Missed nursing care may heighten racial disparities

As the heathcare industry works to address racial disparities and identify its causes, a new study published in Medical Care indicates missed nursing care may have something to do with it.

The study looked at the data of 69,000 black and white patients who experienced an acute myocardial infarction (AMI) and sought care at 253 hospitals across three states between 2006 and 2007. Researchers then categorized each hospital according to the frequency with which time ran out for nurses to complete necessary care tasks.

They determined older black patients were more likely to be hospitalized at organizations with higher rates of missed care. Of several subcategories of missed care, not receiving medications in a timely manner was the one most strongly associated with readmissions, with odds of patients returning to the hospital increasing 26 percent for affected black patients.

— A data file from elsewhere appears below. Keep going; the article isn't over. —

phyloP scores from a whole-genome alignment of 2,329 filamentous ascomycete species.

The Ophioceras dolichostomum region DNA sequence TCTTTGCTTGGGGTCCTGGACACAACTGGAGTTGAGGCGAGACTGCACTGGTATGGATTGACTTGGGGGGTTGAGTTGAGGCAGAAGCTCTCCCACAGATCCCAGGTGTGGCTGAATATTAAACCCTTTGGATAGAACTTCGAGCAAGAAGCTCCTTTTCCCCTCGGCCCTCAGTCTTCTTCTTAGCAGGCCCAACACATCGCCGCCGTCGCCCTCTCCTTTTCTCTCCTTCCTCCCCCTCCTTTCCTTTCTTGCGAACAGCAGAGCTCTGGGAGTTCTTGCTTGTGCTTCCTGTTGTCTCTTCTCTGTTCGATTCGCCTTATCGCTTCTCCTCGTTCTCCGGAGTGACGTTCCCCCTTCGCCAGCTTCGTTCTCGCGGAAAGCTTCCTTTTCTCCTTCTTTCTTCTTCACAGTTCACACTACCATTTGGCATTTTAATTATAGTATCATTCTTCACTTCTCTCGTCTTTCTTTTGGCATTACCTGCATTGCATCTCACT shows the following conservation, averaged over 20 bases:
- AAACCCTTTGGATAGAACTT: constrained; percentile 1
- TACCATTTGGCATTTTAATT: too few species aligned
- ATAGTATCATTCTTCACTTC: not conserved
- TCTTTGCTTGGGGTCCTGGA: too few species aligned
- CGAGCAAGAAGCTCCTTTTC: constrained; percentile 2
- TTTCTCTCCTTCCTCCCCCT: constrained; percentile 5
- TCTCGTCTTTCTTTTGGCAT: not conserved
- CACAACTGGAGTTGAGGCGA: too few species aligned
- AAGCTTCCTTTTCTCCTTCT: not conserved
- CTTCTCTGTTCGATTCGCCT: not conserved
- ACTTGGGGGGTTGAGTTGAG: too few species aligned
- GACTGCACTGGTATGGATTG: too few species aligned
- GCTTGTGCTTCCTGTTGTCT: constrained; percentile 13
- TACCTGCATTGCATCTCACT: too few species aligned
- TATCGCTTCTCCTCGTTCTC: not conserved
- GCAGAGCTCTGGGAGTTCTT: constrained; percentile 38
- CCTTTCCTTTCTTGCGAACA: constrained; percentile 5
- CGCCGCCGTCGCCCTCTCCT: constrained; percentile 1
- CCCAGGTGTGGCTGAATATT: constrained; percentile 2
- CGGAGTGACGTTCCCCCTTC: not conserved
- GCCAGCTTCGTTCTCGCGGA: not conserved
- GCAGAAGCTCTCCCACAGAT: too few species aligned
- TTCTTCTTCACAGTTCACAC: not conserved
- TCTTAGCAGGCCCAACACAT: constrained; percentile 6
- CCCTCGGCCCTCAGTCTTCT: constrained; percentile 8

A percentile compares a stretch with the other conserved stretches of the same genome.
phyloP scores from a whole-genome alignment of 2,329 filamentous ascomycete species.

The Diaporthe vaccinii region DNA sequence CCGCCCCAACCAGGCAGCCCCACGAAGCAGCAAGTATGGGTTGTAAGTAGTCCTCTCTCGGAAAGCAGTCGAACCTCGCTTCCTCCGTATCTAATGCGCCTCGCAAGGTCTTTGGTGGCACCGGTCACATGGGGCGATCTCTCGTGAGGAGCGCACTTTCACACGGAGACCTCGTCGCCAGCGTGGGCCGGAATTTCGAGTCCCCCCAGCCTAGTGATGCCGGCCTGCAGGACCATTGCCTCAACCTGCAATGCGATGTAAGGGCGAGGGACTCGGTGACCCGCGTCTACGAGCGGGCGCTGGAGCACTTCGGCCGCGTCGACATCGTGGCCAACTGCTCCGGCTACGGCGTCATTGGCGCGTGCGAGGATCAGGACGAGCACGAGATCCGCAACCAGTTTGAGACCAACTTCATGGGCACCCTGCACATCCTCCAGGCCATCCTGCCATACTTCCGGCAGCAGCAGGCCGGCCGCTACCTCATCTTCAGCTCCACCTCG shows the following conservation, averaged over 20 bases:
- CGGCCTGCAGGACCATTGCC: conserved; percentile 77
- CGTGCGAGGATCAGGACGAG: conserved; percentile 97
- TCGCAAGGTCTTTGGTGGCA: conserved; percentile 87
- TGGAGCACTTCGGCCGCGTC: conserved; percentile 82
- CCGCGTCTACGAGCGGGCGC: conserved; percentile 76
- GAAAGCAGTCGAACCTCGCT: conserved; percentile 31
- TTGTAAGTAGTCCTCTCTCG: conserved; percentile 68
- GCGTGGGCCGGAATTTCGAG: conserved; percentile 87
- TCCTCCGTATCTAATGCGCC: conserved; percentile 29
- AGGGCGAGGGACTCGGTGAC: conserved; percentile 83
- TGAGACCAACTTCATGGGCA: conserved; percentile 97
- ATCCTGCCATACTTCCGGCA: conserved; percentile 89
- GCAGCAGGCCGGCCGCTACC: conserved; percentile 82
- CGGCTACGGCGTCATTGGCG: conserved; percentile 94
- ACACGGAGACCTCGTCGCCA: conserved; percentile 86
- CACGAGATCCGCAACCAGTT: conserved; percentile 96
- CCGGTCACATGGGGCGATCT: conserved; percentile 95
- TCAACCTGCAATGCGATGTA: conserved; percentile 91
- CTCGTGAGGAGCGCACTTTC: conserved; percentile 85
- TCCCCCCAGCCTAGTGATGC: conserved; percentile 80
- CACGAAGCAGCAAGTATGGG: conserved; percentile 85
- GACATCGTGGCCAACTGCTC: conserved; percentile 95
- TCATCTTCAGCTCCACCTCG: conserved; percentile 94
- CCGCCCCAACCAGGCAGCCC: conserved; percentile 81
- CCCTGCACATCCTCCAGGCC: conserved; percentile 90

However, researchers also found minimal association between readmissions and other forms of unmet care, such as level of patient education and discharge planning, and that unmet care had little effect on older white patients' readmission rates.

"Our findings suggest that older Black AMI patients endure greater consequences when nursing tasks are left incomplete," researchers wrote in the study. "Any efforts to reduce readmission disparities must include investments to ensure that nurses who work on the frontlines of care can attend to the complex social and healthcare needs of this population."

To learn more:
- read the study

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